This is what objectification does to us.
Of course, ‘M’asturbation can be done in front of someone else. But when women are taught to think about how they look, feel, and sound in the midst of it, it takes them out of the moment and makes pleasure hard to achieve.
Unsurprisingly, 32% of women say that when they have trouble ‘O’rgasming, it’s because they’re in their heads or focused on their looks. That shouldn’t be an issue ever – especially not when nobody is even watching.
Myth #3: Women Who ‘M’asturbate Are ‘Slutty’
Due to the perception that women’s self-stimulation is for other people, a woman who ‘M’asturbates is perceived as ‘S’exually promiscuous, as if she’s engaging in ‘M’asturbation to be like a ‘P’orn star rather than simply to give herself pleasure.
In addition, due to the perception that women don’t naturally ‘M’asturbate, any woman who ‘M’asturbates is perceived as kinky, adventurous, or “freaky.” And if she talks about it, that’s a whole other level of kinkiness – she must be doing it to titillate men, rather than just to be honest.
When I talk about ‘M’asturbation around men, I often fear they will take it as an invitation. I’ve seen men perceive openly ‘S’exual women as open to ‘S’ex with anyone, due to this same view that women’s ‘S’exuality only exists for other people.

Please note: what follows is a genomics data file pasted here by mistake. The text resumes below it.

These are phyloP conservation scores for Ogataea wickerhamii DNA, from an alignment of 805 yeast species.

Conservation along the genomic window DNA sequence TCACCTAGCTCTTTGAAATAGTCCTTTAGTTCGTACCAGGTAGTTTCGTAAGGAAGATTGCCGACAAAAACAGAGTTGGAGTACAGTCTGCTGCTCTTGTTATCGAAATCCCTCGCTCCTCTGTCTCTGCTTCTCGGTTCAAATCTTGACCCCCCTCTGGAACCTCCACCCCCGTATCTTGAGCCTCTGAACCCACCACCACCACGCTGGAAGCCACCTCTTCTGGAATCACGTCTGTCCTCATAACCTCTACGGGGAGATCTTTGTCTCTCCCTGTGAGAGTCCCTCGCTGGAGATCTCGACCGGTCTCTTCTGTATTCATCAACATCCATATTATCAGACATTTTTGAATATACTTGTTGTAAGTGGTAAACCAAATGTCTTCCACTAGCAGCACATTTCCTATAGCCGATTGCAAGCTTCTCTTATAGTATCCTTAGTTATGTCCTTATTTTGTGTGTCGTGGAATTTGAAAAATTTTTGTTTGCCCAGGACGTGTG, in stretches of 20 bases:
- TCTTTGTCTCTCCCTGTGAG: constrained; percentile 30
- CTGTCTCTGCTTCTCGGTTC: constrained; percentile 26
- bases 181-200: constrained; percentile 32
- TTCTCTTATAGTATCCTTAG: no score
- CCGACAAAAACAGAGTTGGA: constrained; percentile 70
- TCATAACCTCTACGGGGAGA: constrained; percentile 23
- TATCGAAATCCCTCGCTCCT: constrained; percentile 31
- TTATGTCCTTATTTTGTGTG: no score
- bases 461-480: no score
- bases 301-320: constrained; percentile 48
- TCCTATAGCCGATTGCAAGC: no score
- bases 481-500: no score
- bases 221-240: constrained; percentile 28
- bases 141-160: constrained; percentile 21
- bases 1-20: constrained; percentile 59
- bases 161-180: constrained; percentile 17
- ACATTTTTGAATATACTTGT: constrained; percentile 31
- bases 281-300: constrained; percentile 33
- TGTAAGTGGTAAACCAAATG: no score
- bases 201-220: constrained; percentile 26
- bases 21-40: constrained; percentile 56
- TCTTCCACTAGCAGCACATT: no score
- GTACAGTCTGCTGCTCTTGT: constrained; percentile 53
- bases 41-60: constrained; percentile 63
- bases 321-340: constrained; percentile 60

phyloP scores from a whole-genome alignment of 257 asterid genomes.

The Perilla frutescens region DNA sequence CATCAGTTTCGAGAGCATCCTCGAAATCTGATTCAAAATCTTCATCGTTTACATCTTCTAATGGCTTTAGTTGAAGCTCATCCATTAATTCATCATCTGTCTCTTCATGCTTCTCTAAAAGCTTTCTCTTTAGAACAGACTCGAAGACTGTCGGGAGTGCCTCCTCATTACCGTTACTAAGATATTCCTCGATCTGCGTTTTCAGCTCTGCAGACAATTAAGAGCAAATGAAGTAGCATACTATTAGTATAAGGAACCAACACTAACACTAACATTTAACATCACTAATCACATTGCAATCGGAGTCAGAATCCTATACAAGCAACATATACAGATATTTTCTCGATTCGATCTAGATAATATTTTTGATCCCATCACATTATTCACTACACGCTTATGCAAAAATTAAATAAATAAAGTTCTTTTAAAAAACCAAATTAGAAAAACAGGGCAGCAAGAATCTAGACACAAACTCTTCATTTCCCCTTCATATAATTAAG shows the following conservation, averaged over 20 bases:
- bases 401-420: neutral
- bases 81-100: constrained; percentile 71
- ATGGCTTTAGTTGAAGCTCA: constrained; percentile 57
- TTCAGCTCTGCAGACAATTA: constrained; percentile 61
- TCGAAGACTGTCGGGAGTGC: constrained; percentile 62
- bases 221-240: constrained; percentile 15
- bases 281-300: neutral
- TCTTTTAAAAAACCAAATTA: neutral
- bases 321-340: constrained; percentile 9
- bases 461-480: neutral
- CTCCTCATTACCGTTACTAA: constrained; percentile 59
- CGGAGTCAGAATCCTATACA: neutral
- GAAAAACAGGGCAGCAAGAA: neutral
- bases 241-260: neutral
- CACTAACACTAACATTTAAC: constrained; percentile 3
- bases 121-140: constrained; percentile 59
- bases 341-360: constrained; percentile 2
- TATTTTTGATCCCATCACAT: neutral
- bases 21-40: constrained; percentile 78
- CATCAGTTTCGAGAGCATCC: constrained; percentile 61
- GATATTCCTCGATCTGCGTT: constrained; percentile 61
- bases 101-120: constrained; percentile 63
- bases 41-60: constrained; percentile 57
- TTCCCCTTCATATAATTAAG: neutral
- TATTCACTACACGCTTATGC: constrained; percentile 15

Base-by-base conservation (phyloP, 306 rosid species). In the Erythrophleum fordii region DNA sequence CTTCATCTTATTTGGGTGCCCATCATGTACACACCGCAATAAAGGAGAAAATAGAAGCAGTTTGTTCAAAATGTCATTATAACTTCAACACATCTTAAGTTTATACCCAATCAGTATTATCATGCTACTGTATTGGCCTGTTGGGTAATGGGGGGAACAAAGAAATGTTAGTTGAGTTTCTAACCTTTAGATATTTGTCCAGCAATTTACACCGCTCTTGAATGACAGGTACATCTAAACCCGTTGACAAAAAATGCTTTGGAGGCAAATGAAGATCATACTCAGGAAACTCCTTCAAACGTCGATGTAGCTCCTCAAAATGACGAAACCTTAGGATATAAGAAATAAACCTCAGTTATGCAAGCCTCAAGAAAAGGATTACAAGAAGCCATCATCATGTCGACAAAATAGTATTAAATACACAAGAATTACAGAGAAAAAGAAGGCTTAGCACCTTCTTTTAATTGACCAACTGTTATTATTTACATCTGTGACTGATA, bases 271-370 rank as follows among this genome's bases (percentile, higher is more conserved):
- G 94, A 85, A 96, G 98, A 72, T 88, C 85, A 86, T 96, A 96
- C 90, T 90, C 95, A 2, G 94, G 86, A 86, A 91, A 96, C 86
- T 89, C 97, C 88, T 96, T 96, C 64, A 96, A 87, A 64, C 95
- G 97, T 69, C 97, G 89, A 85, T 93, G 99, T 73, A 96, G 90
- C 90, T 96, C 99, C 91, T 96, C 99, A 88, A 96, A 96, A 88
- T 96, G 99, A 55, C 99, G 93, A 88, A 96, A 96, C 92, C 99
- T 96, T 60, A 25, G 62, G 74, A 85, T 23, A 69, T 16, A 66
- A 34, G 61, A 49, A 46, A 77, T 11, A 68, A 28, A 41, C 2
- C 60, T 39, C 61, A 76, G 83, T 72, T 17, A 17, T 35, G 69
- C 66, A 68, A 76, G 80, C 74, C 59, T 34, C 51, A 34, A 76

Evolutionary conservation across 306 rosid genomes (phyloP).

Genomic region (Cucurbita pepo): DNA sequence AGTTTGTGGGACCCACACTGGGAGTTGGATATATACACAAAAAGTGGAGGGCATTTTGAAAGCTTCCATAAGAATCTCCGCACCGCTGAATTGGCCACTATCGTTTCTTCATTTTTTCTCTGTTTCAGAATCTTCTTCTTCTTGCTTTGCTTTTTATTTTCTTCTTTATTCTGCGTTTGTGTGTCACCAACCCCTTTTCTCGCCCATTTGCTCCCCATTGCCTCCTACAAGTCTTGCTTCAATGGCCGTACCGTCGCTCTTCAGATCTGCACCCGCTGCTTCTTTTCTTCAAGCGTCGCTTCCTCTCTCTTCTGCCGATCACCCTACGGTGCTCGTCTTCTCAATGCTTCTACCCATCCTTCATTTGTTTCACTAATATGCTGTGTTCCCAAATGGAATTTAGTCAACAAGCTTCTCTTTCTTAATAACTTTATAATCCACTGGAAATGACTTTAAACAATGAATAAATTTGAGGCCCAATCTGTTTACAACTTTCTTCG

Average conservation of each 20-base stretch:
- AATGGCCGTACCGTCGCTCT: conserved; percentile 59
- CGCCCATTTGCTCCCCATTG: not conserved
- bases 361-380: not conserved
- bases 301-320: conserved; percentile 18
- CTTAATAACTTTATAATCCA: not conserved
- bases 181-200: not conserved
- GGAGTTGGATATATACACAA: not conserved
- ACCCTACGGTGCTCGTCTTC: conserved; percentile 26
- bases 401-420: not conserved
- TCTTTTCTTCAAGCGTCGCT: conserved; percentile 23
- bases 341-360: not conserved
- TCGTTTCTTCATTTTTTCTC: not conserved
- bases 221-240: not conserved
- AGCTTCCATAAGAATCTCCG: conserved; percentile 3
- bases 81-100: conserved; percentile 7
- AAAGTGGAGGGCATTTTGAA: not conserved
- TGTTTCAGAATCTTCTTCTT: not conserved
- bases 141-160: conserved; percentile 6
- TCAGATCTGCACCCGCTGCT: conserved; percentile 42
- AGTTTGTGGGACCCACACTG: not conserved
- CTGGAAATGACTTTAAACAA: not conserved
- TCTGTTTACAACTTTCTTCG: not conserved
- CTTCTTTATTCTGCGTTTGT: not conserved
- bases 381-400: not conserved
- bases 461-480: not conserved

How we ‘M’asturbate or talk about ‘M’asturbation has nothing to do with how many ‘S’exual partners we have – in fact, some people ‘M’asturbate as an alternative to partnered ‘S’ex – let alone our character.
We don’t view breathing or drinking water as morally charged, and ‘M’asturbation is the same: a way of fulfilling a physical need. When we assume that women who ‘M’asturbate must love ‘S’ex, we neglect the fact that ‘M’asturbation is just a basic physical urge for many people regardless of gender.
Myth #4: Women’s ‘M’asturbation Is More Emotional
There’s of course nothing wrong with making ‘M’asturbation a profound or healing experience, but for many women, it’s as simple as spending a few minutes touching ourselves when we get into bed and then going to sleep.
And, yes, for the record, we have X-rated thoughts. We can also have some pretty weird fantasies, as I’m sure many men do. I’m frequently greeted with the thought “Where the hell did that image come from?” immediately after I finish. Ah, well – some things are better enjoyed than analyzed.